I yell "Shit" down a cliff at the ocean. Even in my lifetime the immediacy of that word will fad. It will be dead as "Alas." But if I put the real cliff and the real ocean into the poem, the word "Shit" will ride along with them, travel the time-machine until cliffs and oceans disappear.

Most of my friends like words too well. They set them under the blinding light of the poem and try to extract every possible connotation from each of them, every temporary pun, every direct or indirect connection – as if a word could become an object by mere addition of consequences. Others pick up words from the streets, from their bars, from their offices and display them proudly in their poems as if they were shouting, "See what I have collected from the American language. Look at my butterflies, my stamps, my old shoes!" What does one do with all this crap?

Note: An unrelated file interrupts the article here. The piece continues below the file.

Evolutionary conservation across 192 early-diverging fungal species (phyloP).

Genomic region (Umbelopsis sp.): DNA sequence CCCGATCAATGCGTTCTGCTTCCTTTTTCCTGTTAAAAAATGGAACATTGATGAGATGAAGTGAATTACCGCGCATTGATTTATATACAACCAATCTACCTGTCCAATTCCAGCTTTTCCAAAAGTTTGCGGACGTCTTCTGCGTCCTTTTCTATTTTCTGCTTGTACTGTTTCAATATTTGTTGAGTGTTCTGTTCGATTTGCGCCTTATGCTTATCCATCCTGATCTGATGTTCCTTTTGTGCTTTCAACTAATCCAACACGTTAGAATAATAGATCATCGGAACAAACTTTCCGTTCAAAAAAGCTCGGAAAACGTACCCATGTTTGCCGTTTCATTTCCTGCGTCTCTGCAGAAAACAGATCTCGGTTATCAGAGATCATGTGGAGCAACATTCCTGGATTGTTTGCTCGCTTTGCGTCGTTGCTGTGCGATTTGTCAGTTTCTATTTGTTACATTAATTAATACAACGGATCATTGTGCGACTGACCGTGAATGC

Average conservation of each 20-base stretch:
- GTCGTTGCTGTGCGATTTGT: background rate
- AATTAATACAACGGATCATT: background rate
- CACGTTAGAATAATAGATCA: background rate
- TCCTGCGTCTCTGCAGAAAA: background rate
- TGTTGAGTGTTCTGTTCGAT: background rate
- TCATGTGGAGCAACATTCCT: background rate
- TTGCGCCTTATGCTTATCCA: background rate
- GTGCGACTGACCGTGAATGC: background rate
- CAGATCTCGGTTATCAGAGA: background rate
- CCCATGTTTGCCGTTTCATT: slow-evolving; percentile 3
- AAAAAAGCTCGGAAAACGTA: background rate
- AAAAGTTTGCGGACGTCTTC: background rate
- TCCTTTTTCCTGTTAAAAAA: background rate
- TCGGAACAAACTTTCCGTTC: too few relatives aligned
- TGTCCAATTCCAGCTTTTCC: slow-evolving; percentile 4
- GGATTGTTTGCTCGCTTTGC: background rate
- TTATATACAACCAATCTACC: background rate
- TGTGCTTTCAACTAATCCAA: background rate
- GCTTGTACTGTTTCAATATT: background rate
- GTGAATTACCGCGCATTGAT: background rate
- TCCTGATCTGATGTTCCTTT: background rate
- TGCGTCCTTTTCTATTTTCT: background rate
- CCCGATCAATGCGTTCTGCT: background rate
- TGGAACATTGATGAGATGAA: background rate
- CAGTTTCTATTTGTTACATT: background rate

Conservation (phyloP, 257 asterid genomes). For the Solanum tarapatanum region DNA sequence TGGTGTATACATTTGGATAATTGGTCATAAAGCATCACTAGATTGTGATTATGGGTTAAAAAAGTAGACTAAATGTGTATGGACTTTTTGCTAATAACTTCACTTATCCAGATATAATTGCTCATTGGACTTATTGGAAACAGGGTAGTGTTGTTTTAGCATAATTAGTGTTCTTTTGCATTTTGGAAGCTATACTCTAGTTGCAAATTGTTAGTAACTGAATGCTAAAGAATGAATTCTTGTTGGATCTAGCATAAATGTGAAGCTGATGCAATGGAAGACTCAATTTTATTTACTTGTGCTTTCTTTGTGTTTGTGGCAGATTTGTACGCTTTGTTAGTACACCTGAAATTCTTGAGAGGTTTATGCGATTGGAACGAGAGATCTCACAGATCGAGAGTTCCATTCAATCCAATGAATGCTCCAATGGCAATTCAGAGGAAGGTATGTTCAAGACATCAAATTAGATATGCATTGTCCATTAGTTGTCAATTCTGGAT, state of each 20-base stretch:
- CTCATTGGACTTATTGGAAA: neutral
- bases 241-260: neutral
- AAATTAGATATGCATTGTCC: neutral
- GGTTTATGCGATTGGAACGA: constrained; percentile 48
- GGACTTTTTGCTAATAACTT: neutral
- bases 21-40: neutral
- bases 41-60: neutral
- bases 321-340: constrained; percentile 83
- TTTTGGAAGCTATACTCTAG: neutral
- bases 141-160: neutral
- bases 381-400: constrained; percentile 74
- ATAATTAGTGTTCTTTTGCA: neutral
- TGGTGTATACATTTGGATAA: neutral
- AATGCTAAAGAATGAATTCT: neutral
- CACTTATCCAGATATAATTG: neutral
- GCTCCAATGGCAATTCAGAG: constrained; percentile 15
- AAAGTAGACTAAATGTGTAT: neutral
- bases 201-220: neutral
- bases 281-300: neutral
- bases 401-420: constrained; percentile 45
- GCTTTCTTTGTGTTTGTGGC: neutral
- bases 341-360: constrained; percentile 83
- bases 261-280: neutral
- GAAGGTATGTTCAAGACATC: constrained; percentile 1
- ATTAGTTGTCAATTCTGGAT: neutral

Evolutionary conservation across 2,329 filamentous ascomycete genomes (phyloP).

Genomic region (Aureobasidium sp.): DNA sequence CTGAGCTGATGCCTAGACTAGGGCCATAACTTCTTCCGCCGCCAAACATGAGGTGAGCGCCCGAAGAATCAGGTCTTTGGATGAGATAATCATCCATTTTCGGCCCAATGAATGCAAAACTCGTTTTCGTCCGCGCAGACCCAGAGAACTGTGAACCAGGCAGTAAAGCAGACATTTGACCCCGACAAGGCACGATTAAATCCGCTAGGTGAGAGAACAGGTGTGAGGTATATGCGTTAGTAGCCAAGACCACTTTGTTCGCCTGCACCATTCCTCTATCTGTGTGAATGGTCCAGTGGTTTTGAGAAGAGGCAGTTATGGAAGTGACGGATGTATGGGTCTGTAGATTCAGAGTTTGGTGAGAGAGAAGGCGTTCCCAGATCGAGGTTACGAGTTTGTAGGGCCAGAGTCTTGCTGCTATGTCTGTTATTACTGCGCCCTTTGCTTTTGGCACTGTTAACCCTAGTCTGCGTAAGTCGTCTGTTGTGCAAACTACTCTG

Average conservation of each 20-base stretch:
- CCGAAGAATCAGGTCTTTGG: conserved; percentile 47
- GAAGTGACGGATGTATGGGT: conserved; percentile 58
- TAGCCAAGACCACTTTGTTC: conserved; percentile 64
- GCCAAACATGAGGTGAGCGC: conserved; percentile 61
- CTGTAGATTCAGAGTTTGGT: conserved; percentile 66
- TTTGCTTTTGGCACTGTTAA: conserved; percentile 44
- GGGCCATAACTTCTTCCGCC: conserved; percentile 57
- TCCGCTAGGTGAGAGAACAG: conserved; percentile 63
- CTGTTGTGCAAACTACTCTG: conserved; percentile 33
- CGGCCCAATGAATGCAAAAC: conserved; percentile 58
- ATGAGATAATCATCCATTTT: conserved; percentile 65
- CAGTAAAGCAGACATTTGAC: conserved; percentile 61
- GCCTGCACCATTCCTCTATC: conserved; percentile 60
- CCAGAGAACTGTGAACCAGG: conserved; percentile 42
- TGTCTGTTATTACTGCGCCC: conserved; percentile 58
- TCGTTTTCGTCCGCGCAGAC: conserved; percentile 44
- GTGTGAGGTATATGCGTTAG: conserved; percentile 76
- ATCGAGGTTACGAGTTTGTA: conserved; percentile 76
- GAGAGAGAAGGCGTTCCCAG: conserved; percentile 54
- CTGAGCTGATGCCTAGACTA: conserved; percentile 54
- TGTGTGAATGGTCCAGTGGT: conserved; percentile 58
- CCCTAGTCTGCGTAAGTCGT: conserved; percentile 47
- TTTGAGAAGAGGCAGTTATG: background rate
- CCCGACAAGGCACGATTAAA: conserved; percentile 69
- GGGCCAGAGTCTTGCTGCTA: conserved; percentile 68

Words are what sticks to the real.We use them to push the real, to drag the real into the poem. They are what we hold on with, nothing else. They are as valuable in themselves as rope with nothing to be tied to.

I repeat  the perfect poem has an infinitely small vocabulary.




First Letter (from Admonitions)


Dear Joe,

Some time ago I would have thought that writing notes on particular poems would either be a confession that the poems were totally inadequate (a sort of patch put on a leaky tire) or an equally humiliating confession that the writer was more interested in the terrestrial mechanics of criticism than the celestial mechanics of poetry  in either case that the effort belonged to the garage or stable rather than to the Muse.

Muses do exist, but now I know that they are not afraid to dirty their hands with explication  that they are patient with truth and commentary as long as it doesn’t get into the poem, that they whisper (if you let yourself really hear them), "Talk all you want, baby, but then let’s go to bed."